Programs escalate amenities race to over-the-top levels
DALLAS – To hear about the football locker room at Oregon, you would think the Ducks’ athletic director was former Tyco CEO Dennis Kozlowski.
It is two stories tall. Outfitted with three 60-inch plasma television sets, including two rigged for Xbox games. Each of the 120 cubbyholes is equipped with an independent ventilation system. There is an Internet and video-game connection for each locker.
The independent electronic systems can be activated only by a special code that includes a scan of its resident player’s thumbprint.
Cost per locker: $26,667, or, if you think about it, the sticker price of that new car coaches and boosters aren’t allowed to give athletes as enticement to attend their school.
Unlike what Kozlowski is charged with doing to fund his apparently exorbitant lifestyle, what Oregon athletic director Bill Moos did for Ducks football players is not only legal, it is barely extraordinary in the arms race of college athletics.
From the Pacific to the Atlantic, from the Rust Belt to the Sun Belt, colleges are spending hundreds of millions of dollars to build practice facilities, expand stadiums and improve all types of buildings that make up their sports complexes.
Kansas just built a gymnasium strictly for volleyball. Oklahoma was one of the first to construct a basketball practice facility with mirrored offices, locker rooms, courts, mini-theaters and weight rooms for the men’s and women’s programs. Penn State recently added 12,000 seats to its hard-to-get-to middle-Pennsylvania football stadium to give the Nittany Lions the second-biggest football stadium in the country, with room for more than 107,000 fans.
The good news: Most of the building boom is being funded by private donations raised by athletic departments.
The bad news: In many cases, the building boom is being funded by private donations that very well could have been tapped by academic departments.
Not only that, but a recently released review on eight years of college sports programs’ spending, conducted by an independent group of researchers hired by the NCAA, found that it generates neither profits nor wins.
“Increased spending on football and men’s basketball produce neither an increase nor a decrease in net operating revenue,” stated the report by directors from the Kauffman Foundation in Kansas City, and the Washington think tanks Sebago Associates and Brookings Institution. “One dollar spent on football or basketball is associated with, on average, about one dollar in additional operating revenue.
“Increased spending on football or men’s basketball does not produce medium-term increases in winning percentages,” it added.
In other words, most athletic departments are lucky to break even. Those that make money, such as the Texas Longhorns run by DeLoss Dodds, are anomalies.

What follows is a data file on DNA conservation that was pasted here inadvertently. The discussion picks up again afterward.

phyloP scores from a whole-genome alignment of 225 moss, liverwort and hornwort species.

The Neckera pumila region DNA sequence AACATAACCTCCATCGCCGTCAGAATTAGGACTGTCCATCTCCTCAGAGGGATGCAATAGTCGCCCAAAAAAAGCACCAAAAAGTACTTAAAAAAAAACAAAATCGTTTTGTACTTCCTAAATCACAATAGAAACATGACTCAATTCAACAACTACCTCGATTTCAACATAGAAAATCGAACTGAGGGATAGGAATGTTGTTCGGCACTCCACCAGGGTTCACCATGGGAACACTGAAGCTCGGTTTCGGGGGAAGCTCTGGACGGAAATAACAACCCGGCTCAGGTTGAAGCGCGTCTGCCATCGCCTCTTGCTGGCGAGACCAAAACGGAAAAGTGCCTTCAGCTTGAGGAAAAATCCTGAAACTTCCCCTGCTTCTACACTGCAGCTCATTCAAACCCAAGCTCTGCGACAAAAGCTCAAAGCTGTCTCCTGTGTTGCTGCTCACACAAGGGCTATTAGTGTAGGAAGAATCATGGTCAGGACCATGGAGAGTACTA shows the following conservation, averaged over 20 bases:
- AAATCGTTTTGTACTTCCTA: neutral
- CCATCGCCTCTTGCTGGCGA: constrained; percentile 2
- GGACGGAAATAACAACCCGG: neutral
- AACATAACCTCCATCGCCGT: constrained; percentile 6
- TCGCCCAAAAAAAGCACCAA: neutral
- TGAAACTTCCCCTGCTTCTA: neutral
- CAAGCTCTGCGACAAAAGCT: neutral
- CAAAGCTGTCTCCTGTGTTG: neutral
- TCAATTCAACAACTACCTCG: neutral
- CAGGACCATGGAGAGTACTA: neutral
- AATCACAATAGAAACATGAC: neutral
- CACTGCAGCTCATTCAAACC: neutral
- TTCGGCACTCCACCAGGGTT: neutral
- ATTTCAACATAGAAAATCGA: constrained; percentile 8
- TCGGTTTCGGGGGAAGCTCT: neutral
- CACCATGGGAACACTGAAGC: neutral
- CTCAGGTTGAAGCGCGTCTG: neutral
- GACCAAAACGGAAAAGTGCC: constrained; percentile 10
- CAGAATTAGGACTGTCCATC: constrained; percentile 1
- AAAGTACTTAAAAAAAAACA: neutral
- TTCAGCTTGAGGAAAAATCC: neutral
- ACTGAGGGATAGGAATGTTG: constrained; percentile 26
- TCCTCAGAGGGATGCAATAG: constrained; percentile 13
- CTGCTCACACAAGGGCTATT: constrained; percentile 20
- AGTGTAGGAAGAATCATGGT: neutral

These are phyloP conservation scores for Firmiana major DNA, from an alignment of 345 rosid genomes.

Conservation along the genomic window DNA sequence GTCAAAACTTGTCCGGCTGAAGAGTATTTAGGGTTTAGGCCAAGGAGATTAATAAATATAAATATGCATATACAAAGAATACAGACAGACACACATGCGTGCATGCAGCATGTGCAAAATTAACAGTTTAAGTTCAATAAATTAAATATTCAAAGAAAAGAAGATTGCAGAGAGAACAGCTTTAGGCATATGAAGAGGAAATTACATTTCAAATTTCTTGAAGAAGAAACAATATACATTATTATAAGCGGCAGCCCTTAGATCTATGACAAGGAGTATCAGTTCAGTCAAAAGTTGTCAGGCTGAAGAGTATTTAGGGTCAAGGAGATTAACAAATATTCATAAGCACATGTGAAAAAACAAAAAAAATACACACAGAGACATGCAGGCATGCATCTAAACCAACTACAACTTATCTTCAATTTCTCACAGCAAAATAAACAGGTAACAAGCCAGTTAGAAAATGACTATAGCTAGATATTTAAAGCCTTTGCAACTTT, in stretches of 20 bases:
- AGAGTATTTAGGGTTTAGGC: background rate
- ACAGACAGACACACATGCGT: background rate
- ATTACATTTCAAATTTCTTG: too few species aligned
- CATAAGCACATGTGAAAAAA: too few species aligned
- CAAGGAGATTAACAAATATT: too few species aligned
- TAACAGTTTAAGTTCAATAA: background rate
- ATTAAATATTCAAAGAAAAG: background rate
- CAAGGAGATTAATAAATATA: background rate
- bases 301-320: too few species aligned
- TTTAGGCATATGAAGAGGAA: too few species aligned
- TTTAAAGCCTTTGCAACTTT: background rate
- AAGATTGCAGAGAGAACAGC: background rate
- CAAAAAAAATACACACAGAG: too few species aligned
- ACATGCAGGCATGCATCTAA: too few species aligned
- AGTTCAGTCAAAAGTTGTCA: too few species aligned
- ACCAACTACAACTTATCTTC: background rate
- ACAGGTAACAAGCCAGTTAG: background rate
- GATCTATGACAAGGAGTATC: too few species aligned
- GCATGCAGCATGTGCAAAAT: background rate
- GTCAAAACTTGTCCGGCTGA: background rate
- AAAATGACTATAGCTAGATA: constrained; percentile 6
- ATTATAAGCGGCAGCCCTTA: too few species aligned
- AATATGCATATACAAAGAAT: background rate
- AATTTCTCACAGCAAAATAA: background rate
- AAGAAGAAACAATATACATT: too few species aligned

Why all the excessive spending then?
Those in athletic administration explained that they must fund their programs somehow and that they have only so many revenue streams with which to do so. State money is off limits for most athletic spending. Yet some programs are expected to funnel some earnings into their school’s general fund.
“The state legislatures started pulling back about 10 years ago and started cutting our budgets in half,” said Oregon professor Jim Earl, co-chair of the reform-minded Coalition on Intercollegiate Athletics. “Someone thought they could make up for the decay by pumping up athletic programs.
“It’s the Flutie factor, too,” Earl said. “When Doug Flutie was quarterback (at Boston College), the football team was really doing a great job and applications went up.”
It proved a marketing boost for the school.
“I think it’s nonsense,” Earl said. “It’s a poor excuse to fund athletics.”
The real reason for all the athletic spending seems simpler. Everyone wants to keep up with the Washingtons. And the Michigan Staters. And the Floridians and so on.
Washington set the standard for the Pac-10 athletic departments in the Northwest. Oregon decided to do the Huskies one better.
Oklahoma built its basketball complex. Its main rival, Texas, followed.
If they don’t chase each other, someone is going to lose a prized recruit to a rival. The kids are attracted to the bells and whistles just like they’re drawn to the school with the best TV package.
It is one thing to renovate a venerable old stadium or arena. It is quite another thing to build a Versailles for what supposedly is a group of amateur athletes to practice or play in. The latter is a problem that needs to be controlled, if only someone would step up and say, “Enough already.”
And this doesn’t even take into account the ever-growing list of coaches who are being paid $1 million or $2 million a year to coach football or basketball on campuses supposedly created for higher learning.
“There should be some way of turning this all around,” said Mary P. McKeown-Moak, a college financial officer-turned-college athletics consultant for MGT of America. “But there isn’t a good way of controlling the arms race at this point.”
The NCAA said it would like to rein in the out-of-control spending, but it is hamstrung by the courts. Conferences such as the Big Ten have tried to institute spending limits for member institutions but found themselves bumping up against not only intransigence, but anti-trust laws as well.
But that’s exactly what is needed in college athletics, spending caps just like the pros they are so close to emulating. Impose luxury taxes on schools that just can’t get by without plasma screens and personalized ventilation systems for each locker.
Or maybe what is needed to sober up athletic departments that can’t control themselves is the same remedy it is taking in professional sports for franchises that can’t control themselves: someone going belly up.